One thing I'm lost about is why would you need to remove the hydrogen from the gasoline? Couldn't you do a fuel-cell reaction with the whole molecule of petrol (or diesel, or kerosene, etc.)? I mean you'd end up with the same waste products as a regular air combustion of the fuel (carbon dioxide & water), but hopefully it would be a lot slower reaction, and therefore more efficient than internal combustion?
 
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russ_watters
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How much energy can be released through a gasoline fuel cell, as opposed to simply burning it in an internal combustion engine?
Well, gas engines tend to run at about 25% efficiency and have complicated drivetrains. Fuel cells run on the order of 60% efficiency. So figure on around triple the output.
 
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hydrogen fuel cell schematic
Well, sure, that's the case for a hydrogen fuel cell, where just hydrogen and oxygen goes in, and out comes water. But in a gasoline fuel cell you'll have other reactions too, like carbon and oxygen, can't you extract electric potential from those reactions too, and not just the hydrogen and oxygen ones?
 
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Well, gas engines tend to run at about 25% efficiency and have complicated drivetrains. Fuel cells run on the order of 60% efficiency. So figure on around triple the output.
Well, that's why I was asking this question. But there are cases where a certain type of reaction is much more efficient than another type of reaction, yet it produces less power in the end. So would this be the case with a fuel cell vs. internal combustion engine? For example, in an IC engine, it's harnessing the heat energy of the fuel reaction. But in a FC, it's harnessing the movement of electrons. Is heat a more abundant source of energy than electrical potential in these reactions?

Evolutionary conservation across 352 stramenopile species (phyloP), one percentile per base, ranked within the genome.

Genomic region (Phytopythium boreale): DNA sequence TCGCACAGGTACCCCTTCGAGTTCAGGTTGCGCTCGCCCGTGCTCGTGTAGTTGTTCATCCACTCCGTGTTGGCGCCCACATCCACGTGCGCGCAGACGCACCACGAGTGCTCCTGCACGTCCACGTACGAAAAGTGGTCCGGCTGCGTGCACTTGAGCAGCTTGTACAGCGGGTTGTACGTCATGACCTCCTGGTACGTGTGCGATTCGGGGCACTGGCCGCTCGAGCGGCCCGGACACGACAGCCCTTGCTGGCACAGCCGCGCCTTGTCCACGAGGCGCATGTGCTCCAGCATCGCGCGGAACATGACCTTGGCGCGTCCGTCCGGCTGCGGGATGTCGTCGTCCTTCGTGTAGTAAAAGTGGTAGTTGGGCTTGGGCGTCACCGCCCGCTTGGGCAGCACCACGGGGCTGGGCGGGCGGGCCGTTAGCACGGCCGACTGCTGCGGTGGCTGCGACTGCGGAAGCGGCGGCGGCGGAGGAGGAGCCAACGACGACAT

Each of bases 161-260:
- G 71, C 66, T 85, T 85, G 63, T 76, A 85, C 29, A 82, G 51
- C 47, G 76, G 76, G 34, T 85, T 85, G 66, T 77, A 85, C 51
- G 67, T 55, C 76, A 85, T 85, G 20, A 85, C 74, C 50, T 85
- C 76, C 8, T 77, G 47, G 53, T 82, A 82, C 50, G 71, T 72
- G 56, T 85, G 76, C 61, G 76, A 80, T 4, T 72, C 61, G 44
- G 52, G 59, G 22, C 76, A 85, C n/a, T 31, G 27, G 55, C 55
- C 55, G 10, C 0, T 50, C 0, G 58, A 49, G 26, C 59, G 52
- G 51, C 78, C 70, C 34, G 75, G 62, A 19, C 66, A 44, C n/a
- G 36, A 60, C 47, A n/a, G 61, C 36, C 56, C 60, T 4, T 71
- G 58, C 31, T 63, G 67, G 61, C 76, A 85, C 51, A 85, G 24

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"Air-garbage" fuel cells are possible in principle; the practice is another matter. The carbon oxidation is also described as a hydrogen reformer/steam reformer https://en.wikipedia.org/wiki/Steam_reforming .
Can this be put into an ordinary sized passenger vehicle, or is this something that belongs in an industrial-scale refinery plant situation?
 
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It's industrial scale;
60% efficiency. So figure on around triple the output.
... , and divide by three for the hydrogen/steam reformer, and you're back to square one. Very attractive at first glance, and break-even at best when examined in detail.
 
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anorlunda
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Well, sure, that's the case for a hydrogen fuel cell, where just hydrogen and oxygen goes in, and out comes water. But in a gasoline fuel cell you'll have other reactions too, like carbon and oxygen, can't you extract electric potential from those reactions too, and not just the hydrogen and oxygen ones?
It's not impossible, but I haven't heard of any such fuel cell designs.

You have to consider the end products too. With a hydrogen cell, H combines with O to produce H2O (water) which can be drained onto the road. With other reactions, the end product might not be liquid or it may be polluting or toxic which means you would also need to carry a additional tank to hold the waste products. You also need a way to dispose of those wastes eventually.

I repeat what I said earlier, factors other than efficiency can dominate fuel cell practicality.